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We Shouldn't Just Shrug Our Shoulders at Political Correctness

We Shouldn't Just Shrug Our Shoulders at Political Correctness

By Julian Mann
October 28, 2018

How seriously do we take evangelism? How much does evangelism, the communication of the saving good news of the Lord Jesus and people coming to believe in him, matter to us?

Paul the Apostle took evangelism with the utmost seriousness and so he took the threats against evangelism very seriously as well.

After being converted to saving faith in Christ and commissioned as Christ's Apostle to the Gentiles, Saul, this terrible one-time persecutor of Christians, this former violent religious fanatic, joined the Christian Church in Antioch in Roman Syria.

Then, as we heard in Acts 13, whilst the church family in Antioch together with its prophets and teachers were worshipping the Lord and fasting, they received a message from the Holy Spirit. Saul and Barnabas were to be set apart for a work of the Lord to which they had been called by the Lord's Holy Spirit. This work was their first missionary journey, probably undertaken in around 48 AD.

Accompanied by John Mark, Saul and Barnabas sailed from the Antiochene port of Seleucia to Cyprus, Barnabas's home island. On arriving in Salamis, Saul and Barnabas proclaimed the word of God, the gospel of the Lord Jesus, in the Jewish synagogues. There were Jewish synagogues in the main population centres around the eastern Roman Empire and these were the result of the Diaspora, the scattering of the Jewish people after the Babylonians conquered Jerusalem in the 6th Century BC.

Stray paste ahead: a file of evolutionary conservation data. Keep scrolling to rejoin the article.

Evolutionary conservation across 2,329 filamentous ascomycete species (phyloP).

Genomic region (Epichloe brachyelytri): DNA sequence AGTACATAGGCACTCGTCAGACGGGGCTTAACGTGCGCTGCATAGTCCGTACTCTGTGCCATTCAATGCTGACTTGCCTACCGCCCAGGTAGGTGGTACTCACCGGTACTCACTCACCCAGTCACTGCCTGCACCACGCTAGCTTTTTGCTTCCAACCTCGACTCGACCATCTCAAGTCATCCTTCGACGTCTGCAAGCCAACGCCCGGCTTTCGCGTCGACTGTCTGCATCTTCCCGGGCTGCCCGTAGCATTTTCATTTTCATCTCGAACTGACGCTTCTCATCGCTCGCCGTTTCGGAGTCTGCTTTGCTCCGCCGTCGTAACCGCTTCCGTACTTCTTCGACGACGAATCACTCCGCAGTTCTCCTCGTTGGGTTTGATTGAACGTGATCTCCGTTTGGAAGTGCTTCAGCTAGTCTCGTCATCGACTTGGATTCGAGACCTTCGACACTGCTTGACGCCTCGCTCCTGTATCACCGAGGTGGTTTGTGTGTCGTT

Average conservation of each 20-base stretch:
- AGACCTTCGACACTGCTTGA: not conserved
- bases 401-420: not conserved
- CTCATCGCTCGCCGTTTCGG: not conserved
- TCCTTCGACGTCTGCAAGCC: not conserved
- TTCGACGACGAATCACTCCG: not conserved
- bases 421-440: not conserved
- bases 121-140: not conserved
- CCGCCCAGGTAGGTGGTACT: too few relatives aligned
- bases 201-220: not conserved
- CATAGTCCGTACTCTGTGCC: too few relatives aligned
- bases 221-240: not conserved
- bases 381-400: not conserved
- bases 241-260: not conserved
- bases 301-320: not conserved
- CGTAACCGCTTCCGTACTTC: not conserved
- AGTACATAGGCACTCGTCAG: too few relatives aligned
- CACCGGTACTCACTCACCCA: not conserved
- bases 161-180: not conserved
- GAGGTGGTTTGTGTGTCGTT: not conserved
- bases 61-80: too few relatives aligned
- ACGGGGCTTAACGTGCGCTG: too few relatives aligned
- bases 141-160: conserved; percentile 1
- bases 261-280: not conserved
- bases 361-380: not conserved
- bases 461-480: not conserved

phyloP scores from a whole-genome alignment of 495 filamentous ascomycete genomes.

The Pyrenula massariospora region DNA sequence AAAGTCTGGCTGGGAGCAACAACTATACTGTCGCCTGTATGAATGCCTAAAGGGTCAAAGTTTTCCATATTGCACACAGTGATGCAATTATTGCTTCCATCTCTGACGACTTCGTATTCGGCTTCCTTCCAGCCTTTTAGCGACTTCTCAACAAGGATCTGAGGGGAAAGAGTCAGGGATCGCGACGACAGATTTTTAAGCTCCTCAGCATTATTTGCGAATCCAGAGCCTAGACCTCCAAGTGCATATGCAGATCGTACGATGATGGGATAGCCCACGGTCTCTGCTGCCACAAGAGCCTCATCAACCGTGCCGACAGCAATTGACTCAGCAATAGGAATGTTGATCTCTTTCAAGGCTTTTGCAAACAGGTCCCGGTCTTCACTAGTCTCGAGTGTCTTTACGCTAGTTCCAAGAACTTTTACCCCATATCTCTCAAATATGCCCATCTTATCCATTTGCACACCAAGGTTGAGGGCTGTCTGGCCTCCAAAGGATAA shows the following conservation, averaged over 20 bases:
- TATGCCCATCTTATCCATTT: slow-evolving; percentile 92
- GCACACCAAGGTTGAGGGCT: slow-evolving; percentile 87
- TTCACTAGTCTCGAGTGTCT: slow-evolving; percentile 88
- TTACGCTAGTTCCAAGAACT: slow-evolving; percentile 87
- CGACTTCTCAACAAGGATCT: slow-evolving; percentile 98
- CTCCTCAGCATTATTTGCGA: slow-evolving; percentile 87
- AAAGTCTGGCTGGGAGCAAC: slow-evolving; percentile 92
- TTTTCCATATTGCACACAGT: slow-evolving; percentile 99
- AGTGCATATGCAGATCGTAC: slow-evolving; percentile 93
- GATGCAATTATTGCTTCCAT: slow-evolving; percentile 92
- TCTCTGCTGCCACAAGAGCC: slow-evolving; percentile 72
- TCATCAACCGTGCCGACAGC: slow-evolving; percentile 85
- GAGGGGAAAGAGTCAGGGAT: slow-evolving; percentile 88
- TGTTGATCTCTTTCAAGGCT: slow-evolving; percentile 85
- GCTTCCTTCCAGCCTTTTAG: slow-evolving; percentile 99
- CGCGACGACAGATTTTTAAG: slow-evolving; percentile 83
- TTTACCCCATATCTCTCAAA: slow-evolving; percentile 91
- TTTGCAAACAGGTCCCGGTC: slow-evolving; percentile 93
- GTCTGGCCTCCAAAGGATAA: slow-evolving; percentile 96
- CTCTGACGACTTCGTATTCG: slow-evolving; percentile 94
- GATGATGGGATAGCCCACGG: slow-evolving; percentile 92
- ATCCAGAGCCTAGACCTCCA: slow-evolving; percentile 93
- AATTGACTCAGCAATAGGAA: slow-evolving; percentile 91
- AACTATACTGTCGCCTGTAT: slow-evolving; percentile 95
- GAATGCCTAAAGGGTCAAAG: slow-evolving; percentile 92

Saul and Barnabas followed the principle of going to the Jewish synagogue first because the Lord Jesus was and is the Jewish Messiah. Thereafter they spread the message further afield and went around the whole island of Cyprus until they got to its administrative capital, Paphos, where the Roman proconsul, the governor of the island, was based.

We see in Paphos the confrontation between Saul, now in Gentile territory using his Greco-Roman name Paul, and the Jewish sorcerer and false prophet, Bar-Jesus, also called Elymas, meaning sorcerer. Elymas was trying to keep the Roman pro-consul Sergius Paulus, who was an intelligent man and wanted to hear the word of God, from becoming a Christian.

Paul gives Elymas a real tongue-lashing: 'You are a child of the devil and an enemy of everything that is right. You are full of all kinds of deceit and trickery. Will you never stop perverting the right ways of the Lord?' (Acts 13v10 - NIV).

Paul back to Saul, his former nasty self, do we think? What he says sounds rather unchristian if we are inclined to think that being a Christian is about being nice all the time.

But v9 indicates how we should regard Paul's conduct here: 'Then Saul, who was also called Paul, filled with the Holy Spirit, looked straight at Elymas and said...' Filled with the Holy Spirit, Paul was saying what God wanted him to say and we should note that he does not lay a violent hand on Elymas. He used to lay violent hands on those he considered God's enemies but this time Paul tells Elymas that it is the hand of the Lord that is against him and that he is going to be blind for a while.